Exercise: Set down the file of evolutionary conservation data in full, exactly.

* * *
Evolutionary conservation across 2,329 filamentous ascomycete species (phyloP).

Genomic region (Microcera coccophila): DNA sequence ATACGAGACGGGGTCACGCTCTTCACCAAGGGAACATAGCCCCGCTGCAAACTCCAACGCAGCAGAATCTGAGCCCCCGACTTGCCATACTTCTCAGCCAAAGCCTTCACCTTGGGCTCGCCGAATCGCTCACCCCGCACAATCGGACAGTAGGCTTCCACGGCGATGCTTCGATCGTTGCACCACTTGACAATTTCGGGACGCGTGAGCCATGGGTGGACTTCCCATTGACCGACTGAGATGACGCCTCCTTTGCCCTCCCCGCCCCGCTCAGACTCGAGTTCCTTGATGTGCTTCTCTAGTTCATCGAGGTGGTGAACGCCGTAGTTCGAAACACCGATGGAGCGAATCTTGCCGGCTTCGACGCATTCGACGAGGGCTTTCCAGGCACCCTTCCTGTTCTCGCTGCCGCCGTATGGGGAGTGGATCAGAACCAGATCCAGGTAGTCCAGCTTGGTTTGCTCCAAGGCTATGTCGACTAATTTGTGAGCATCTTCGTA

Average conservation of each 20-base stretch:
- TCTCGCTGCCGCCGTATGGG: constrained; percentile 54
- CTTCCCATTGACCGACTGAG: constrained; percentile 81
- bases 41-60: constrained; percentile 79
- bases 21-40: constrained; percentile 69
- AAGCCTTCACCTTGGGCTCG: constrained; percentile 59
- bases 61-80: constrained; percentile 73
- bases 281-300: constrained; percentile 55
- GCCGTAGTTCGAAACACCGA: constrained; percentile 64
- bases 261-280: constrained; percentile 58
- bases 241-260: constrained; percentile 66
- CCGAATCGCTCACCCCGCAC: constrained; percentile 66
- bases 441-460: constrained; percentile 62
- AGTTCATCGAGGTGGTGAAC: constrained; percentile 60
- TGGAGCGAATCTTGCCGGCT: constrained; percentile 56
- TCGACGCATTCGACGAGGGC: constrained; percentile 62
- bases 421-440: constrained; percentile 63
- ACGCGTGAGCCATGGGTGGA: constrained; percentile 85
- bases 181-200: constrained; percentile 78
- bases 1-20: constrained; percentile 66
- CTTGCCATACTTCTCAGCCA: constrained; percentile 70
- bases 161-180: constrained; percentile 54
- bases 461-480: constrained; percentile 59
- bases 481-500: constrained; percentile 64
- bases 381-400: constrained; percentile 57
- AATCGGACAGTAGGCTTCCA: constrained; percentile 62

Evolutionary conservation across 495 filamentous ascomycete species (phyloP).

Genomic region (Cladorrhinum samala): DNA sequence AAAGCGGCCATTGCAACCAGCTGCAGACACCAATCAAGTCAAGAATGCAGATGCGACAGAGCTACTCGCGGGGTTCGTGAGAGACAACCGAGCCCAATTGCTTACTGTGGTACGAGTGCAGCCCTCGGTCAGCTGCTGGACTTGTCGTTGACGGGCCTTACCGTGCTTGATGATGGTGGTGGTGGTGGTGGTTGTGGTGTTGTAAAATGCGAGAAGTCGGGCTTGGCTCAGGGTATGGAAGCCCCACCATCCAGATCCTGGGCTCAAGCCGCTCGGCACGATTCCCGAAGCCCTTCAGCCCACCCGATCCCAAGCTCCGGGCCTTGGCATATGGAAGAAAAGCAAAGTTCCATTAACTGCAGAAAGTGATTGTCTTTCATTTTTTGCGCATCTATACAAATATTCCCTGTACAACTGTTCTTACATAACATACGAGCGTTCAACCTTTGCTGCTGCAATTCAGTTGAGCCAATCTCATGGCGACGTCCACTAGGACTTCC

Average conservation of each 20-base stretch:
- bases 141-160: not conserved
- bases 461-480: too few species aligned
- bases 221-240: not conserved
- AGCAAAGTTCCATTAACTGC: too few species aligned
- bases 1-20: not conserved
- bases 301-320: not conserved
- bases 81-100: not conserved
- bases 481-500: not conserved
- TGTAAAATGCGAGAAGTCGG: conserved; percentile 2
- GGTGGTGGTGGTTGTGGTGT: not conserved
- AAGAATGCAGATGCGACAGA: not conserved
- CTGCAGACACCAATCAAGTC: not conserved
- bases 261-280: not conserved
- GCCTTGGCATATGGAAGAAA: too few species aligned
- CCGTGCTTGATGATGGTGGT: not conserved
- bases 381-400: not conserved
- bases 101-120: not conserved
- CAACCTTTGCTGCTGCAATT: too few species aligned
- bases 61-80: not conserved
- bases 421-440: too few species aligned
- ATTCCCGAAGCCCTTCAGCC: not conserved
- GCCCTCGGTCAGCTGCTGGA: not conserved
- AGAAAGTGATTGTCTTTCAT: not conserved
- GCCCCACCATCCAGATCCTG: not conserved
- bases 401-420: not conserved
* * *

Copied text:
Evolutionary conservation across 2,329 filamentous ascomycete species (phyloP).

Genomic region (Microcera coccophila): DNA sequence ATACGAGACGGGGTCACGCTCTTCACCAAGGGAACATAGCCCCGCTGCAAACTCCAACGCAGCAGAATCTGAGCCCCCGACTTGCCATACTTCTCAGCCAAAGCCTTCACCTTGGGCTCGCCGAATCGCTCACCCCGCACAATCGGACAGTAGGCTTCCACGGCGATGCTTCGATCGTTGCACCACTTGACAATTTCGGGACGCGTGAGCCATGGGTGGACTTCCCATTGACCGACTGAGATGACGCCTCCTTTGCCCTCCCCGCCCCGCTCAGACTCGAGTTCCTTGATGTGCTTCTCTAGTTCATCGAGGTGGTGAACGCCGTAGTTCGAAACACCGATGGAGCGAATCTTGCCGGCTTCGACGCATTCGACGAGGGCTTTCCAGGCACCCTTCCTGTTCTCGCTGCCGCCGTATGGGGAGTGGATCAGAACCAGATCCAGGTAGTCCAGCTTGGTTTGCTCCAAGGCTATGTCGACTAATTTGTGAGCATCTTCGTA

Average conservation of each 20-base stretch:
- TCTCGCTGCCGCCGTATGGG: constrained; percentile 54
- CTTCCCATTGACCGACTGAG: constrained; percentile 81
- bases 41-60: constrained; percentile 79
- bases 21-40: constrained; percentile 69
- AAGCCTTCACCTTGGGCTCG: constrained; percentile 59
- bases 61-80: constrained; percentile 73
- bases 281-300: constrained; percentile 55
- GCCGTAGTTCGAAACACCGA: constrained; percentile 64
- bases 261-280: constrained; percentile 58
- bases 241-260: constrained; percentile 66
- CCGAATCGCTCACCCCGCAC: constrained; percentile 66
- bases 441-460: constrained; percentile 62
- AGTTCATCGAGGTGGTGAAC: constrained; percentile 60
- TGGAGCGAATCTTGCCGGCT: constrained; percentile 56
- TCGACGCATTCGACGAGGGC: constrained; percentile 62
- bases 421-440: constrained; percentile 63
- ACGCGTGAGCCATGGGTGGA: constrained; percentile 85
- bases 181-200: constrained; percentile 78
- bases 1-20: constrained; percentile 66
- CTTGCCATACTTCTCAGCCA: constrained; percentile 70
- bases 161-180: constrained; percentile 54
- bases 461-480: constrained; percentile 59
- bases 481-500: constrained; percentile 64
- bases 381-400: constrained; percentile 57
- AATCGGACAGTAGGCTTCCA: constrained; percentile 62

Evolutionary conservation across 495 filamentous ascomycete species (phyloP).

Genomic region (Cladorrhinum samala): DNA sequence AAAGCGGCCATTGCAACCAGCTGCAGACACCAATCAAGTCAAGAATGCAGATGCGACAGAGCTACTCGCGGGGTTCGTGAGAGACAACCGAGCCCAATTGCTTACTGTGGTACGAGTGCAGCCCTCGGTCAGCTGCTGGACTTGTCGTTGACGGGCCTTACCGTGCTTGATGATGGTGGTGGTGGTGGTGGTTGTGGTGTTGTAAAATGCGAGAAGTCGGGCTTGGCTCAGGGTATGGAAGCCCCACCATCCAGATCCTGGGCTCAAGCCGCTCGGCACGATTCCCGAAGCCCTTCAGCCCACCCGATCCCAAGCTCCGGGCCTTGGCATATGGAAGAAAAGCAAAGTTCCATTAACTGCAGAAAGTGATTGTCTTTCATTTTTTGCGCATCTATACAAATATTCCCTGTACAACTGTTCTTACATAACATACGAGCGTTCAACCTTTGCTGCTGCAATTCAGTTGAGCCAATCTCATGGCGACGTCCACTAGGACTTCC

Average conservation of each 20-base stretch:
- bases 141-160: not conserved
- bases 461-480: too few species aligned
- bases 221-240: not conserved
- AGCAAAGTTCCATTAACTGC: too few species aligned
- bases 1-20: not conserved
- bases 301-320: not conserved
- bases 81-100: not conserved
- bases 481-500: not conserved
- TGTAAAATGCGAGAAGTCGG: conserved; percentile 2
- GGTGGTGGTGGTTGTGGTGT: not conserved
- AAGAATGCAGATGCGACAGA: not conserved
- CTGCAGACACCAATCAAGTC: not conserved
- bases 261-280: not conserved
- GCCTTGGCATATGGAAGAAA: too few species aligned
- CCGTGCTTGATGATGGTGGT: not conserved
- bases 381-400: not conserved
- bases 101-120: not conserved
- CAACCTTTGCTGCTGCAATT: too few species aligned
- bases 61-80: not conserved
- bases 421-440: too few species aligned
- ATTCCCGAAGCCCTTCAGCC: not conserved
- GCCCTCGGTCAGCTGCTGGA: not conserved
- AGAAAGTGATTGTCTTTCAT: not conserved
- GCCCCACCATCCAGATCCTG: not conserved
- bases 401-420: not conserved